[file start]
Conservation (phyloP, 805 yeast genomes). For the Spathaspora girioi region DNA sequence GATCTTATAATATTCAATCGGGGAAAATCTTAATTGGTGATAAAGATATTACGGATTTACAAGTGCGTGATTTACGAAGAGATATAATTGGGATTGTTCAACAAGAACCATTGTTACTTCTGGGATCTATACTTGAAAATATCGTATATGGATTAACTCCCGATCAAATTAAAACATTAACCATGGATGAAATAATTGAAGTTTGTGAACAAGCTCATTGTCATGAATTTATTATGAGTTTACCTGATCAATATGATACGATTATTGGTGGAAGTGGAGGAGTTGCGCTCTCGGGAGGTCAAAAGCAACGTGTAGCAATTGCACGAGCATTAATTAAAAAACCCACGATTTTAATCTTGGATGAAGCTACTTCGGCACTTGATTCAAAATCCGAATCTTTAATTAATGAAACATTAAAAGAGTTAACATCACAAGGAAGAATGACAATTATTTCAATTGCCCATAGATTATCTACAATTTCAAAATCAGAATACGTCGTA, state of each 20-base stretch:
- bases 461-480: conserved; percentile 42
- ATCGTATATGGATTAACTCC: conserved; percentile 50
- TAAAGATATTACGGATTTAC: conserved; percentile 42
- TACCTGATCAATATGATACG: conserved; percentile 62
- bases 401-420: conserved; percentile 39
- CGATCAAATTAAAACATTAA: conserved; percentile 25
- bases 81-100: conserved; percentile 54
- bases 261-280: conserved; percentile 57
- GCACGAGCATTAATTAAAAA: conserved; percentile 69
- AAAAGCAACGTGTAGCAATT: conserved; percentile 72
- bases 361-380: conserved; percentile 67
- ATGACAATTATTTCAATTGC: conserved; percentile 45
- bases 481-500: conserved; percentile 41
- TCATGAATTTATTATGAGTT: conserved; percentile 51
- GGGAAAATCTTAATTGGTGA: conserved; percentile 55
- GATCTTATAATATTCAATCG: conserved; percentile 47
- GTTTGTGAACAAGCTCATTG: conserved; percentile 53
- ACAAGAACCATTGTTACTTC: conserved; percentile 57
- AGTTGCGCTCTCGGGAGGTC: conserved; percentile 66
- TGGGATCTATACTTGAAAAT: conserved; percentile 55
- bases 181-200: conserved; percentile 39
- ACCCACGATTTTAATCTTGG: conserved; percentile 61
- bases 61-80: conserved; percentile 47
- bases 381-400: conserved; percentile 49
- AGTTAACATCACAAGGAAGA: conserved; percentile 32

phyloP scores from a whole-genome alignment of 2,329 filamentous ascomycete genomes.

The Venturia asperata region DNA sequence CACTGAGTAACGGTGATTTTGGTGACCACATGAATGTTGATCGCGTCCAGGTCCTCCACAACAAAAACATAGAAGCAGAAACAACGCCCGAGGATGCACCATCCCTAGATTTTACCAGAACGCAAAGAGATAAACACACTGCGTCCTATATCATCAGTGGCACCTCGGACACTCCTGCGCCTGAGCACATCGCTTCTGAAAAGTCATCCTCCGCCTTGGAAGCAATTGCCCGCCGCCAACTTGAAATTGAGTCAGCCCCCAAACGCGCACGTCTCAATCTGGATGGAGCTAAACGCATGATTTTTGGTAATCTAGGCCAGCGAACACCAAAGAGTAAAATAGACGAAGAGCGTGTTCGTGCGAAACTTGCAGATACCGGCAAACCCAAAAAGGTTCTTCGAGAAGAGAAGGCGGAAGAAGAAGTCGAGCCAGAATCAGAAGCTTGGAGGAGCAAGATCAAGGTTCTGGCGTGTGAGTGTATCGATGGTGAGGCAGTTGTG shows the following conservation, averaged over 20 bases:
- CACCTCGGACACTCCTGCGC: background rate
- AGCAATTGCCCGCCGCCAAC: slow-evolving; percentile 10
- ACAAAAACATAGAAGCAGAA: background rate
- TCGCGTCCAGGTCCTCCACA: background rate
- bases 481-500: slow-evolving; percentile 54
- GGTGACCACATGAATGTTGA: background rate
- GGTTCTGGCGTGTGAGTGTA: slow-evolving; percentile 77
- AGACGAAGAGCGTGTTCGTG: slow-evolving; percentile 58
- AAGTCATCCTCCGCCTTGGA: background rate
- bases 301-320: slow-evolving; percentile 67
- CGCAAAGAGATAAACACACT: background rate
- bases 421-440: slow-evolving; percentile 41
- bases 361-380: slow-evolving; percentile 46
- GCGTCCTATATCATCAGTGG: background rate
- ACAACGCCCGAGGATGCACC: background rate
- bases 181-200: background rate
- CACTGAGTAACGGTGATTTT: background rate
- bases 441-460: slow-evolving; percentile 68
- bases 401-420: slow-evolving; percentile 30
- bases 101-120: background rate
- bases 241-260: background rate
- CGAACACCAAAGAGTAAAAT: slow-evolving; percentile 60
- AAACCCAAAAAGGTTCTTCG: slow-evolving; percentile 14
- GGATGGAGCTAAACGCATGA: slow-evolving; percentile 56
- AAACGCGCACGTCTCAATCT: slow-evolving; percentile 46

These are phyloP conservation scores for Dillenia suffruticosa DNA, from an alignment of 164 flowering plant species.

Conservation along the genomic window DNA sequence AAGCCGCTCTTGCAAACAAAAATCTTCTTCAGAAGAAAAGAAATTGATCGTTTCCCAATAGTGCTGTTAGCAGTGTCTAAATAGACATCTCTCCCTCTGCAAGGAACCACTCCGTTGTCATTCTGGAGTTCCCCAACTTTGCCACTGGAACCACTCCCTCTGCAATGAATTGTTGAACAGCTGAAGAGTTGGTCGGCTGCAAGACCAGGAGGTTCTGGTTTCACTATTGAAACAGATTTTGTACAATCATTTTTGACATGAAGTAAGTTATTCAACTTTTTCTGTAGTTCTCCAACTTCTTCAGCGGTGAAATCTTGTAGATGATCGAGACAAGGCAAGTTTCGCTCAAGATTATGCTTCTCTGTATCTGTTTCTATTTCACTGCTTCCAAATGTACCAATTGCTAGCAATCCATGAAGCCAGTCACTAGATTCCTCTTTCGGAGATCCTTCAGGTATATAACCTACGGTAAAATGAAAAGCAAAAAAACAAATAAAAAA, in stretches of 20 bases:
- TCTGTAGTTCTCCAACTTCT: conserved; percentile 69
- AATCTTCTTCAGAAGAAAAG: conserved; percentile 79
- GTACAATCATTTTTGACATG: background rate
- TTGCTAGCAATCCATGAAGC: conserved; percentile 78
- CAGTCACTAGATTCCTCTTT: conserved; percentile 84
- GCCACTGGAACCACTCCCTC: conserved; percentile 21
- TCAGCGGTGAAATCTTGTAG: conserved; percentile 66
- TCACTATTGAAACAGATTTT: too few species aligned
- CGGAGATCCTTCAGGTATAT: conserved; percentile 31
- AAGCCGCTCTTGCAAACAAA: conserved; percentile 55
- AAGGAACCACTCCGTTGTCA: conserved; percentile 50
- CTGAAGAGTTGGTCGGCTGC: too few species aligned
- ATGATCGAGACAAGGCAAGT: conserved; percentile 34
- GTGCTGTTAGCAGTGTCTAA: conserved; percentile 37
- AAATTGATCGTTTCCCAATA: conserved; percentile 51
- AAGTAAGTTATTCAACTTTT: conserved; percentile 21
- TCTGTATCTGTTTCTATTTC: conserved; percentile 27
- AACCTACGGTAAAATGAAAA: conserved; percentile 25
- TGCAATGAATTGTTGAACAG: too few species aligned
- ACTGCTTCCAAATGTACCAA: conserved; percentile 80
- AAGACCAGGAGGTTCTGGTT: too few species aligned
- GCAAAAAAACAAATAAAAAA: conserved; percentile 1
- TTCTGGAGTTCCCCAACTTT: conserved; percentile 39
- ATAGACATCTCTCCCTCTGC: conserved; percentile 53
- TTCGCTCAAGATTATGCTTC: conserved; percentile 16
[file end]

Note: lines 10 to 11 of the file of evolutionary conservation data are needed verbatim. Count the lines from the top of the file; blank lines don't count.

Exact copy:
- GCACGAGCATTAATTAAAAA: conserved; percentile 69
- AAAAGCAACGTGTAGCAATT: conserved; percentile 72